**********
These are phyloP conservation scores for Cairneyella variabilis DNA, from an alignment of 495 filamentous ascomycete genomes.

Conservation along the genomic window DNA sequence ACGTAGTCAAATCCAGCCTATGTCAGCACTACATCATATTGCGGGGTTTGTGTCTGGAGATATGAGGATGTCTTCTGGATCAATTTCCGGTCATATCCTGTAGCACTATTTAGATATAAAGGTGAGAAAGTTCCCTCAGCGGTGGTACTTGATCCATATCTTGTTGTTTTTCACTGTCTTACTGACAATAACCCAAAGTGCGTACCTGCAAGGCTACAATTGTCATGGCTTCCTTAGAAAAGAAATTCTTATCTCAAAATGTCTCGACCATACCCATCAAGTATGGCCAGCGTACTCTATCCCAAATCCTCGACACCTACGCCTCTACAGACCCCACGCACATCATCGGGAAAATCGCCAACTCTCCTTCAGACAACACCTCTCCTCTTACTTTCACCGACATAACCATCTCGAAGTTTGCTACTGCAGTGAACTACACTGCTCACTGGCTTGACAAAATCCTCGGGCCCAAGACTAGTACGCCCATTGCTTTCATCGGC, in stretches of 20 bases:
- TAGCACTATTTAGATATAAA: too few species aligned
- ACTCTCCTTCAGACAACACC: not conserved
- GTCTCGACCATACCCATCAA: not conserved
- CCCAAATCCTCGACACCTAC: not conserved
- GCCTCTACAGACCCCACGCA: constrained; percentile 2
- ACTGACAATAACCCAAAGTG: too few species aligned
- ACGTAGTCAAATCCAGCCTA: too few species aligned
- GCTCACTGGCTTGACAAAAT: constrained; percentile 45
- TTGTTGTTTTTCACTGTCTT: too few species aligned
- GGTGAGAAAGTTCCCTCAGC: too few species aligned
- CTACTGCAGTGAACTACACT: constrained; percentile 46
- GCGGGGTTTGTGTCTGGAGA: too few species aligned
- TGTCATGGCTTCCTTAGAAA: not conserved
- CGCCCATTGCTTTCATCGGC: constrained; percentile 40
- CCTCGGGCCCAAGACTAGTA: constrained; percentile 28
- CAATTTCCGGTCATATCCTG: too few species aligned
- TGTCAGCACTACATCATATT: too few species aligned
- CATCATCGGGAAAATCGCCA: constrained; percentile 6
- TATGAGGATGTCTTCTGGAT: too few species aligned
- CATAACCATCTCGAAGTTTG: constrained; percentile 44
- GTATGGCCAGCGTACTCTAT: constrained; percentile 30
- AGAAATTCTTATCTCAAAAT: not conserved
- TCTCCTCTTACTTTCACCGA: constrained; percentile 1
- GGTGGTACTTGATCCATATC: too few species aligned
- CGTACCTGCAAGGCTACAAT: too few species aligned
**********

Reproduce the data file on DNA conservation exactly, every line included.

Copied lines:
These are phyloP conservation scores for Cairneyella variabilis DNA, from an alignment of 495 filamentous ascomycete genomes.

Conservation along the genomic window DNA sequence ACGTAGTCAAATCCAGCCTATGTCAGCACTACATCATATTGCGGGGTTTGTGTCTGGAGATATGAGGATGTCTTCTGGATCAATTTCCGGTCATATCCTGTAGCACTATTTAGATATAAAGGTGAGAAAGTTCCCTCAGCGGTGGTACTTGATCCATATCTTGTTGTTTTTCACTGTCTTACTGACAATAACCCAAAGTGCGTACCTGCAAGGCTACAATTGTCATGGCTTCCTTAGAAAAGAAATTCTTATCTCAAAATGTCTCGACCATACCCATCAAGTATGGCCAGCGTACTCTATCCCAAATCCTCGACACCTACGCCTCTACAGACCCCACGCACATCATCGGGAAAATCGCCAACTCTCCTTCAGACAACACCTCTCCTCTTACTTTCACCGACATAACCATCTCGAAGTTTGCTACTGCAGTGAACTACACTGCTCACTGGCTTGACAAAATCCTCGGGCCCAAGACTAGTACGCCCATTGCTTTCATCGGC, in stretches of 20 bases:
- TAGCACTATTTAGATATAAA: too few species aligned
- ACTCTCCTTCAGACAACACC: not conserved
- GTCTCGACCATACCCATCAA: not conserved
- CCCAAATCCTCGACACCTAC: not conserved
- GCCTCTACAGACCCCACGCA: constrained; percentile 2
- ACTGACAATAACCCAAAGTG: too few species aligned
- ACGTAGTCAAATCCAGCCTA: too few species aligned
- GCTCACTGGCTTGACAAAAT: constrained; percentile 45
- TTGTTGTTTTTCACTGTCTT: too few species aligned
- GGTGAGAAAGTTCCCTCAGC: too few species aligned
- CTACTGCAGTGAACTACACT: constrained; percentile 46
- GCGGGGTTTGTGTCTGGAGA: too few species aligned
- TGTCATGGCTTCCTTAGAAA: not conserved
- CGCCCATTGCTTTCATCGGC: constrained; percentile 40
- CCTCGGGCCCAAGACTAGTA: constrained; percentile 28
- CAATTTCCGGTCATATCCTG: too few species aligned
- TGTCAGCACTACATCATATT: too few species aligned
- CATCATCGGGAAAATCGCCA: constrained; percentile 6
- TATGAGGATGTCTTCTGGAT: too few species aligned
- CATAACCATCTCGAAGTTTG: constrained; percentile 44
- GTATGGCCAGCGTACTCTAT: constrained; percentile 30
- AGAAATTCTTATCTCAAAAT: not conserved
- TCTCCTCTTACTTTCACCGA: constrained; percentile 1
- GGTGGTACTTGATCCATATC: too few species aligned
- CGTACCTGCAAGGCTACAAT: too few species aligned